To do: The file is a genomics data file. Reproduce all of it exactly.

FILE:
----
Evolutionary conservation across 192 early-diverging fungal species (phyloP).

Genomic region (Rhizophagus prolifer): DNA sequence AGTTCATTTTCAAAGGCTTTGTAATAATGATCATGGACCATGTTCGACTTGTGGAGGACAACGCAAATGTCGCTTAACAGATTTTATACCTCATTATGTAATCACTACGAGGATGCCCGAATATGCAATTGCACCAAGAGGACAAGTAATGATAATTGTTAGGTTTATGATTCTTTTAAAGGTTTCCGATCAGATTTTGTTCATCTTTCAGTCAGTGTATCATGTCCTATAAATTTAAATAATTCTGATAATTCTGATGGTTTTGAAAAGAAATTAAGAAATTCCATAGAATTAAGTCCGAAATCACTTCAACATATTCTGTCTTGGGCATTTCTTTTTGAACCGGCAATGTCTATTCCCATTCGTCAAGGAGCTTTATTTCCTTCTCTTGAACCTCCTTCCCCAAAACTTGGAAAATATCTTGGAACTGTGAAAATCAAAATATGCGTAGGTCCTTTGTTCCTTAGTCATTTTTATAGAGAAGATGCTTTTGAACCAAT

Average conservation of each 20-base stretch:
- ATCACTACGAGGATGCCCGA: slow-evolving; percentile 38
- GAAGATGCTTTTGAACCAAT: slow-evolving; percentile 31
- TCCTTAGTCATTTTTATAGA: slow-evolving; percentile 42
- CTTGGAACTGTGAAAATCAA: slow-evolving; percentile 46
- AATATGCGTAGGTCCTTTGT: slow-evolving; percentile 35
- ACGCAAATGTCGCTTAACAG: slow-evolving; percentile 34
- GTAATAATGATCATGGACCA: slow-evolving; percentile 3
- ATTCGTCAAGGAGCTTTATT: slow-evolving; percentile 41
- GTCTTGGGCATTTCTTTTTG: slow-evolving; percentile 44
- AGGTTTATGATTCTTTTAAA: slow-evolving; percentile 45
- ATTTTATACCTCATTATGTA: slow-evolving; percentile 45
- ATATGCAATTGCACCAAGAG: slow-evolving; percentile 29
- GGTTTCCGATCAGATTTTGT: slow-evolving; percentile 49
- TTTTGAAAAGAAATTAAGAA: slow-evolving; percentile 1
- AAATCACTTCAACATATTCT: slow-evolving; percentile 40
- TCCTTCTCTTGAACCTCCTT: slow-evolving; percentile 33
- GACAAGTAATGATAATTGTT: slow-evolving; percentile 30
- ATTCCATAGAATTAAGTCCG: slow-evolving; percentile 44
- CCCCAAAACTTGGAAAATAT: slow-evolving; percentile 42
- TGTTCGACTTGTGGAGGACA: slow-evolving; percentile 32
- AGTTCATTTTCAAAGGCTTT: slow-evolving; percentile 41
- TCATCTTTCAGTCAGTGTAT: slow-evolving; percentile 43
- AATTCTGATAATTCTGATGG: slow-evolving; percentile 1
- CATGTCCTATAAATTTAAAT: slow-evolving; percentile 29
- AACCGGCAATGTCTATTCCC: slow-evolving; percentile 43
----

Evolutionary conservation across 192 early-diverging fungal species (phyloP).

Genomic region (Rhizophagus prolifer): DNA sequence AGTTCATTTTCAAAGGCTTTGTAATAATGATCATGGACCATGTTCGACTTGTGGAGGACAACGCAAATGTCGCTTAACAGATTTTATACCTCATTATGTAATCACTACGAGGATGCCCGAATATGCAATTGCACCAAGAGGACAAGTAATGATAATTGTTAGGTTTATGATTCTTTTAAAGGTTTCCGATCAGATTTTGTTCATCTTTCAGTCAGTGTATCATGTCCTATAAATTTAAATAATTCTGATAATTCTGATGGTTTTGAAAAGAAATTAAGAAATTCCATAGAATTAAGTCCGAAATCACTTCAACATATTCTGTCTTGGGCATTTCTTTTTGAACCGGCAATGTCTATTCCCATTCGTCAAGGAGCTTTATTTCCTTCTCTTGAACCTCCTTCCCCAAAACTTGGAAAATATCTTGGAACTGTGAAAATCAAAATATGCGTAGGTCCTTTGTTCCTTAGTCATTTTTATAGAGAAGATGCTTTTGAACCAAT

Average conservation of each 20-base stretch:
- ATCACTACGAGGATGCCCGA: slow-evolving; percentile 38
- GAAGATGCTTTTGAACCAAT: slow-evolving; percentile 31
- TCCTTAGTCATTTTTATAGA: slow-evolving; percentile 42
- CTTGGAACTGTGAAAATCAA: slow-evolving; percentile 46
- AATATGCGTAGGTCCTTTGT: slow-evolving; percentile 35
- ACGCAAATGTCGCTTAACAG: slow-evolving; percentile 34
- GTAATAATGATCATGGACCA: slow-evolving; percentile 3
- ATTCGTCAAGGAGCTTTATT: slow-evolving; percentile 41
- GTCTTGGGCATTTCTTTTTG: slow-evolving; percentile 44
- AGGTTTATGATTCTTTTAAA: slow-evolving; percentile 45
- ATTTTATACCTCATTATGTA: slow-evolving; percentile 45
- ATATGCAATTGCACCAAGAG: slow-evolving; percentile 29
- GGTTTCCGATCAGATTTTGT: slow-evolving; percentile 49
- TTTTGAAAAGAAATTAAGAA: slow-evolving; percentile 1
- AAATCACTTCAACATATTCT: slow-evolving; percentile 40
- TCCTTCTCTTGAACCTCCTT: slow-evolving; percentile 33
- GACAAGTAATGATAATTGTT: slow-evolving; percentile 30
- ATTCCATAGAATTAAGTCCG: slow-evolving; percentile 44
- CCCCAAAACTTGGAAAATAT: slow-evolving; percentile 42
- TGTTCGACTTGTGGAGGACA: slow-evolving; percentile 32
- AGTTCATTTTCAAAGGCTTT: slow-evolving; percentile 41
- TCATCTTTCAGTCAGTGTAT: slow-evolving; percentile 43
- AATTCTGATAATTCTGATGG: slow-evolving; percentile 1
- CATGTCCTATAAATTTAAAT: slow-evolving; percentile 29
- AACCGGCAATGTCTATTCCC: slow-evolving; percentile 43